July 2007: A 43 year old man with a mass in the mid-back.

History: A 43-year-old male presented with a mass in his left mid-back that had been present for approximately two years. When excised, the mass was well-circumscribed and measured 5.5 x 4.0 x 2.5 cm. It was found to be superficial and did not involve bone or muscle.

Microscopic examination showed a myxoid stroma containing bland spindled cells and hyalinized collagen (Fig. 1). The nuclei were uniform and small, and showed no cytologic atypia (Figs. 2,3,4). Blood vessels were infrequently encountered, and “staghorn” capillaries were not identified. Fatty elements were absent.

Immunostains showed strong decoration for vimentin and CD34 (Fig. 5). Stains for CD68, desmin, S100, muscle specific actin and smooth muscle actin were negative.

Diagnosis: “Myxoid Spindle Cell Lipoma”

Brian Hutchins PSF, Donald R. Chase, M.D.
Department of Pathology, Loma Linda University and Medical Center
California Tumor Tissue Registry

Discussion: Originally described by Enzinger and Harvey in 1975, spindle cell lipoma (SCL) is a histologically distinct lesion characterized by an admixture of mature fat, collagen-forming spindle cells, and varying degrees of myxoid change.

The lesion has shown a male predilection with a presentation age of 45-60 years (mean 56). Although the tumor is unusual in adolescents and children, one report of SCL involved a 14-month-old girl. The tumors usually arise in the subcutaneous tissue of the posterior neck, shoulder, or back, but have also been described in the oral cavity, larynx, bronchus, breast, orbit and extremities. It manifests as a slow growing solitary, circumscribed or encapsulated painless firm nodule in the subcutaneous tissue. Multiple lesions are rare.

Grossly, the nodule usually resembles a fatty proliferation which varies somewhat in having either fibrous or gray-white gelatinous foci. Although some tumors are large (up to 14 cm), most are 3-5 cm. Microscopically, SCLs vary in appearance depending on the relative amounts of mature fat and spindle cells. Classically there is a relatively equal mixture of mature fat and spindle cells, however a spectrum exists. The spindled cells are uniform, with a single elongated nucleus and narrow, bipolar cytoplasmic processes. The nucleoli are inconspicuous as are mitotic figures. The cells may be haphazardly distributed but tend to be arranged in short parallel bundles often with striking nuclear palisading reminiscent of a neural tumor. In some cases scattered multinucleated floret-like giant cells, typical of those found in pleomorphic lipomas, are present. The cells are deposited in a mucoid matrix composed of hyaluronic acid and mixed with a varying number of birefringent collagen fibers. In some cases the tumors are highly myxoid and hypocellular with haphazardly arranged cells. Such cases may be confused with myxoma. The vascular pattern is usually inconspicuous and consists of a few small or intermediate-size thick-walled vessels.

Immunohistochemically, the spindle cells stain strongly for vimentin and CD34. S-100 protein does not mark the spindle cells, but mature lipocytes may show peripheral immunoreactivity. Actins (MSA and SMA), desmin, laminin, CD68 and monocyte/macrophage antigen MAC-387 are negative.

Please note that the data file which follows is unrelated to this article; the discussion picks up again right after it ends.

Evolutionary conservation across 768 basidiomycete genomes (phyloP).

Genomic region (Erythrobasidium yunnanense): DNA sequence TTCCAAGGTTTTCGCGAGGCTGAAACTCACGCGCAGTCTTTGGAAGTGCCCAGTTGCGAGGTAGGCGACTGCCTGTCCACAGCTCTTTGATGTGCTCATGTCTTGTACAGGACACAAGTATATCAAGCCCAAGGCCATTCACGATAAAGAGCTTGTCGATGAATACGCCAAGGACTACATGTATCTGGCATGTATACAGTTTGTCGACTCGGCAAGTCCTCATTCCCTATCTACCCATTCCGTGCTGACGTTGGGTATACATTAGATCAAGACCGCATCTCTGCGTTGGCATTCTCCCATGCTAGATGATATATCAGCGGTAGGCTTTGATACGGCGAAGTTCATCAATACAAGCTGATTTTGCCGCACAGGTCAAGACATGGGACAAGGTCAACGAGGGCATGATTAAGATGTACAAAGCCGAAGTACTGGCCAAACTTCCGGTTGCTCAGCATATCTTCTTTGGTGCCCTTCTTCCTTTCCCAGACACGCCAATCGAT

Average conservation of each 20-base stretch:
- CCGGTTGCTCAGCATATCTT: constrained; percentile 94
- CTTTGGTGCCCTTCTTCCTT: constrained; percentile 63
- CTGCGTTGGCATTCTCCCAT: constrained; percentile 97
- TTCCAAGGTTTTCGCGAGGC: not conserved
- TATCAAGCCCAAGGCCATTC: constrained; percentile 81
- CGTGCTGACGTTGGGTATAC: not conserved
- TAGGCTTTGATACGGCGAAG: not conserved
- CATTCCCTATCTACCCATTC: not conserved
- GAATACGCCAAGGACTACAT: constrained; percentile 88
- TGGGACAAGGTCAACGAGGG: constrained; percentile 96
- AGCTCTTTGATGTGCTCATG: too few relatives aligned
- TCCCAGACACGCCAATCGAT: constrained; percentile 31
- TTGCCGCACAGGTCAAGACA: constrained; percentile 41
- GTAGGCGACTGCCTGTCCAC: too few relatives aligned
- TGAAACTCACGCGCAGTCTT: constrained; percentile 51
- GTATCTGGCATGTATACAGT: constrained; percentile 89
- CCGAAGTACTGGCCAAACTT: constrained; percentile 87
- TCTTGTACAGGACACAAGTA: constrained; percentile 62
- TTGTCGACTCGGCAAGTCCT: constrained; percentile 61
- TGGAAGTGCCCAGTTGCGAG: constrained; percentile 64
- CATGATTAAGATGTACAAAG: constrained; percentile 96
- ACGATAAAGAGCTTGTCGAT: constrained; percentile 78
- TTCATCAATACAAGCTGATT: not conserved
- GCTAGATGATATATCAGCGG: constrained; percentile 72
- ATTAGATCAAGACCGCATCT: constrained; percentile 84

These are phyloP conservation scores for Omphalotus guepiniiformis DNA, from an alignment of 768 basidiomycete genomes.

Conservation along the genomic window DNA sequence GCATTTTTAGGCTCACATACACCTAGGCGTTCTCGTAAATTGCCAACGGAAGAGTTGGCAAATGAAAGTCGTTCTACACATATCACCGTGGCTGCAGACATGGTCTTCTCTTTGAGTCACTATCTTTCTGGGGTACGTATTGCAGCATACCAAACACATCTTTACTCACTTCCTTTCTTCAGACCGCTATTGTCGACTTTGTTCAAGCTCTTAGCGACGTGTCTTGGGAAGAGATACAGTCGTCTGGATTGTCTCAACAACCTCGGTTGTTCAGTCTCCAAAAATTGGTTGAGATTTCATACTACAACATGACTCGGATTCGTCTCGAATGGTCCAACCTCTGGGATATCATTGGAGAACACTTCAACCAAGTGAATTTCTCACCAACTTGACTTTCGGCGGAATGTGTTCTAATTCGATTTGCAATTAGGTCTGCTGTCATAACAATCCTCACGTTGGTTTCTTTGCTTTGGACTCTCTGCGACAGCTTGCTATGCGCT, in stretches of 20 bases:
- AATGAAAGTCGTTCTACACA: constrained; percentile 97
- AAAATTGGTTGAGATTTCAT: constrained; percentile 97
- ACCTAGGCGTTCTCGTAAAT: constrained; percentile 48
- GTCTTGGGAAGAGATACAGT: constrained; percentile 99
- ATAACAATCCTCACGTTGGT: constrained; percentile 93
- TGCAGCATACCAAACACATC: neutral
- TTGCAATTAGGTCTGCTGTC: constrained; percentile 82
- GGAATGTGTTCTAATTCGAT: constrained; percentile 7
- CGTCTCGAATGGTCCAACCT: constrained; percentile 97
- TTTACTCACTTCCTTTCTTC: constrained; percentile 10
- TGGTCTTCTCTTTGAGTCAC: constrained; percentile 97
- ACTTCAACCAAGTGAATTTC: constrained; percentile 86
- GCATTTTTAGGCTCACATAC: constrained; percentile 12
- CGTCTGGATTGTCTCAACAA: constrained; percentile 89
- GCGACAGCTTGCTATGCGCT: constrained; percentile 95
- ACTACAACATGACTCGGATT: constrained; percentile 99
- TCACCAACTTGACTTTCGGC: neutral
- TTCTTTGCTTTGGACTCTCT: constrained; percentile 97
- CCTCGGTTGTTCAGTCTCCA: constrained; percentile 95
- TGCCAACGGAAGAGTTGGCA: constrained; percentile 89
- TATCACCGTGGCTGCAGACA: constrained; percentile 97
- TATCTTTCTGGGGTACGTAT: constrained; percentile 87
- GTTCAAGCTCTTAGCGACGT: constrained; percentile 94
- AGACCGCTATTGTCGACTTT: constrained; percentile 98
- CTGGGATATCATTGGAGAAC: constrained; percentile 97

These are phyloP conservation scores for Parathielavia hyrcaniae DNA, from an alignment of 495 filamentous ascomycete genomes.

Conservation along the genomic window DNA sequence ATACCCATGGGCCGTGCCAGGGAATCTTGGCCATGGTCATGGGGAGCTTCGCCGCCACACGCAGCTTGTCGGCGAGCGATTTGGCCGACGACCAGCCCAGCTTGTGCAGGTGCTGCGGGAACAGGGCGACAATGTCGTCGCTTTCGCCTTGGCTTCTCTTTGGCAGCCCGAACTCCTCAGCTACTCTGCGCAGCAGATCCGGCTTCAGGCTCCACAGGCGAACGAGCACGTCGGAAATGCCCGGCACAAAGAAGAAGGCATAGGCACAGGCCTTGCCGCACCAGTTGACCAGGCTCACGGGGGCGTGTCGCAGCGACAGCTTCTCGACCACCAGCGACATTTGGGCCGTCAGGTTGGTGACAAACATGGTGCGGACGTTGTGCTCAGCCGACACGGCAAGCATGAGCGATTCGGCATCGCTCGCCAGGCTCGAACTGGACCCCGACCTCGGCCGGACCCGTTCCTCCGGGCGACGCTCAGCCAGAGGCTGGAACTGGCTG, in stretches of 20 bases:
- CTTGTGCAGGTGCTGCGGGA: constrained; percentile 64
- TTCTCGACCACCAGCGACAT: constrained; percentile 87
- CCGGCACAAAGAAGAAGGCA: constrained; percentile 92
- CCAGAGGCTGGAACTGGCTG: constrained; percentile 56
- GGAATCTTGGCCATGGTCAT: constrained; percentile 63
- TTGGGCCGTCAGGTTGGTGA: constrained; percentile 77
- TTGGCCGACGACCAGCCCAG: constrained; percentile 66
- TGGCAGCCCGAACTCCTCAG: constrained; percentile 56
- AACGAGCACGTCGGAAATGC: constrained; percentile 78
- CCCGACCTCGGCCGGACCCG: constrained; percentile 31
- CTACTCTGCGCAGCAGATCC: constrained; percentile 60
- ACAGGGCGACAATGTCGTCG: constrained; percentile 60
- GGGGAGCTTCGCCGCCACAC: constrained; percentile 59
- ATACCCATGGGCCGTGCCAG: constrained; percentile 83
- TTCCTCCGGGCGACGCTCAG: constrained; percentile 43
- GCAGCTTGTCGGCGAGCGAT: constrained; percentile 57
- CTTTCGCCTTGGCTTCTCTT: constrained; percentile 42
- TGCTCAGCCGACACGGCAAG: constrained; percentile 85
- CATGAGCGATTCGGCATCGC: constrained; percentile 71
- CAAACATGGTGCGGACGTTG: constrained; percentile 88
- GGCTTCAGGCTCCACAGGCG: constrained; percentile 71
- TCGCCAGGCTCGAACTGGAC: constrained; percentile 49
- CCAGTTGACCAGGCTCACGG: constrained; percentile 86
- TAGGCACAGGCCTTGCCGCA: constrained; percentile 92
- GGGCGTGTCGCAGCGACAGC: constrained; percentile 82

The differential diagnosis of SCL includes a variety of benign and malignant entities characterized by spindle cells deposited in myxoid stroma.

* Dermatofibrosarcoma protuberans (DFSP) is composed of a relatively uniform population of CD34+ spindle cells arranged in tight storiform patterns. However, DFSP tends to occur in younger patients, has a predilection to arise in the trunk and extremities, and histologically infiltrates the subcutaneous tissue in a characteristic honeycomb pattern.
* Given the striking nuclear palisading present in some spindle cell lipomas and the conspicuous mast cell infiltrate, schwannoma and neurofibroma are diagnostic considerations. The cells of these benign peripheral nerve sheath tumors tend to be more wavy or buckled in appearance; although both lesions may express CD34, and neural tumors commonly express S-100 protein, a marker that is negative in spindle cell lipoma. Some neural tumors also show Wagner-Meissner body formation, a feature lacking in SCLs.
* Myxoid liposarcoma is also in the differential as some spindle cell lipomas have a prominent plexiform vascular pattern in the myxoid areas. However, SCL is more circumscribed and is more superficially located than myxoid liposarcoma, It lacks lipoblasts and has ropey collagen bundles.
* Myxoid malignant fibrous histiocytoma (myxofibrosarcoma) is characterized by a prominent and bizarre nuclear atypia and has a coarse vasculature.
* Cutaneous myxoma is composed of a sparsely cellular proliferation of stellate and spindle-shaped cells deposited in an abundant myxoid matrix.
* Myxoid leiomyoma composed of widely scattered smooth muscle cells in a myxoid matrix arranged in small packets or loose fascicles.

Suggested Reading:

Enzinger and Weiss’s Soft Tissue Tumors (4th ed., Editors Weiss SW & Goldblum J), Mosby, pp 590-597, 2001.

Fletcher C, Unni K, Mertens F. In: Pathology and Genetics of Tumours of Soft Tissue and Bone, IARC Press Lyon, pp 31-35, 2002.

Miettinen M. Diagnostic Soft Tissue Pathology, Churchill Livingstone, pp 215-216, 2003.

Kempson R, et al, Tumors of the Soft Tissues (Third Series), AFIP, pp 203-208, 2001.

Angervall L, Dahl I, Kindblom LG, et al. Spindle cell lipoma. Acta Pathol Microbiol 84:477, 1976.

Enzinger, FM, Harvey, DA. Spindle cell lipoma. Cancer 36:1852, 1975.

Kitano M, Enjoji M, Iwasaki H. Spindle cell lipoma – a clinicopathologic analysis of 12 cases. Acta Pathol Jpn 29:891, 1979.

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